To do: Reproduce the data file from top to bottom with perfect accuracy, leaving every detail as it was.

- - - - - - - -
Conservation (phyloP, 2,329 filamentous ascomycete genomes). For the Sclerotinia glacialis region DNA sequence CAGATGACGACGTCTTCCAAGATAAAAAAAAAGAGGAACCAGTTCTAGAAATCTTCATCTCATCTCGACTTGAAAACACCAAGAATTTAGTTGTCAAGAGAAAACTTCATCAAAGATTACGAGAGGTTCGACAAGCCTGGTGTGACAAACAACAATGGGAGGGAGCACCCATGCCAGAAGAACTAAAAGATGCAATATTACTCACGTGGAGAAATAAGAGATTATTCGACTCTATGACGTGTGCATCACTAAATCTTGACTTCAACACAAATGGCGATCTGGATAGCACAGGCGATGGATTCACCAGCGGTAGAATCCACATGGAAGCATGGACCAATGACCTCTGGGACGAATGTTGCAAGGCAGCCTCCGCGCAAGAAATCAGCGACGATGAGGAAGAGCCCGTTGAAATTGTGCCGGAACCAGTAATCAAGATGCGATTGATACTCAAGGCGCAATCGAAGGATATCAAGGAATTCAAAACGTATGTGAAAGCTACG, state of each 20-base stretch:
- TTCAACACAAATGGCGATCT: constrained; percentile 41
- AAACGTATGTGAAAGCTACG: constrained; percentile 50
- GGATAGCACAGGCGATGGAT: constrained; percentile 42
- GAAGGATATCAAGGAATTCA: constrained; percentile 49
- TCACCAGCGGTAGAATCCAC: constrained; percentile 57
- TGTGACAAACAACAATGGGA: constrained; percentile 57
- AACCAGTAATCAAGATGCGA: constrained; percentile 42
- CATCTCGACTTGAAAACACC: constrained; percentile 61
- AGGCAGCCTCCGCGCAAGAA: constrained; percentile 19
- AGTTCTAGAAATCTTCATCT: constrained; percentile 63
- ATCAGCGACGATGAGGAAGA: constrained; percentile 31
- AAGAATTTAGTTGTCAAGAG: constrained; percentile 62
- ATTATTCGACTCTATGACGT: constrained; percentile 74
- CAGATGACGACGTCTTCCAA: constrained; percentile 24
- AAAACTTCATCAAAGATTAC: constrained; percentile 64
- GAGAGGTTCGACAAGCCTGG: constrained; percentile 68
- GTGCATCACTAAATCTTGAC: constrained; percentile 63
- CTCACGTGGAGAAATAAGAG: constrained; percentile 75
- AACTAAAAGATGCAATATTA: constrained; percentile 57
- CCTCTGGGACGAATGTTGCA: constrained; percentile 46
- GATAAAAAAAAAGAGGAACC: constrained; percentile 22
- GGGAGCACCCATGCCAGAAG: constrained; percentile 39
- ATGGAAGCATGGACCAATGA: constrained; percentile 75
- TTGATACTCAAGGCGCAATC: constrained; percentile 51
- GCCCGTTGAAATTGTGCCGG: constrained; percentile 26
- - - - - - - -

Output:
Conservation (phyloP, 2,329 filamentous ascomycete genomes). For the Sclerotinia glacialis region DNA sequence CAGATGACGACGTCTTCCAAGATAAAAAAAAAGAGGAACCAGTTCTAGAAATCTTCATCTCATCTCGACTTGAAAACACCAAGAATTTAGTTGTCAAGAGAAAACTTCATCAAAGATTACGAGAGGTTCGACAAGCCTGGTGTGACAAACAACAATGGGAGGGAGCACCCATGCCAGAAGAACTAAAAGATGCAATATTACTCACGTGGAGAAATAAGAGATTATTCGACTCTATGACGTGTGCATCACTAAATCTTGACTTCAACACAAATGGCGATCTGGATAGCACAGGCGATGGATTCACCAGCGGTAGAATCCACATGGAAGCATGGACCAATGACCTCTGGGACGAATGTTGCAAGGCAGCCTCCGCGCAAGAAATCAGCGACGATGAGGAAGAGCCCGTTGAAATTGTGCCGGAACCAGTAATCAAGATGCGATTGATACTCAAGGCGCAATCGAAGGATATCAAGGAATTCAAAACGTATGTGAAAGCTACG, state of each 20-base stretch:
- TTCAACACAAATGGCGATCT: constrained; percentile 41
- AAACGTATGTGAAAGCTACG: constrained; percentile 50
- GGATAGCACAGGCGATGGAT: constrained; percentile 42
- GAAGGATATCAAGGAATTCA: constrained; percentile 49
- TCACCAGCGGTAGAATCCAC: constrained; percentile 57
- TGTGACAAACAACAATGGGA: constrained; percentile 57
- AACCAGTAATCAAGATGCGA: constrained; percentile 42
- CATCTCGACTTGAAAACACC: constrained; percentile 61
- AGGCAGCCTCCGCGCAAGAA: constrained; percentile 19
- AGTTCTAGAAATCTTCATCT: constrained; percentile 63
- ATCAGCGACGATGAGGAAGA: constrained; percentile 31
- AAGAATTTAGTTGTCAAGAG: constrained; percentile 62
- ATTATTCGACTCTATGACGT: constrained; percentile 74
- CAGATGACGACGTCTTCCAA: constrained; percentile 24
- AAAACTTCATCAAAGATTAC: constrained; percentile 64
- GAGAGGTTCGACAAGCCTGG: constrained; percentile 68
- GTGCATCACTAAATCTTGAC: constrained; percentile 63
- CTCACGTGGAGAAATAAGAG: constrained; percentile 75
- AACTAAAAGATGCAATATTA: constrained; percentile 57
- CCTCTGGGACGAATGTTGCA: constrained; percentile 46
- GATAAAAAAAAAGAGGAACC: constrained; percentile 22
- GGGAGCACCCATGCCAGAAG: constrained; percentile 39
- ATGGAAGCATGGACCAATGA: constrained; percentile 75
- TTGATACTCAAGGCGCAATC: constrained; percentile 51
- GCCCGTTGAAATTGTGCCGG: constrained; percentile 26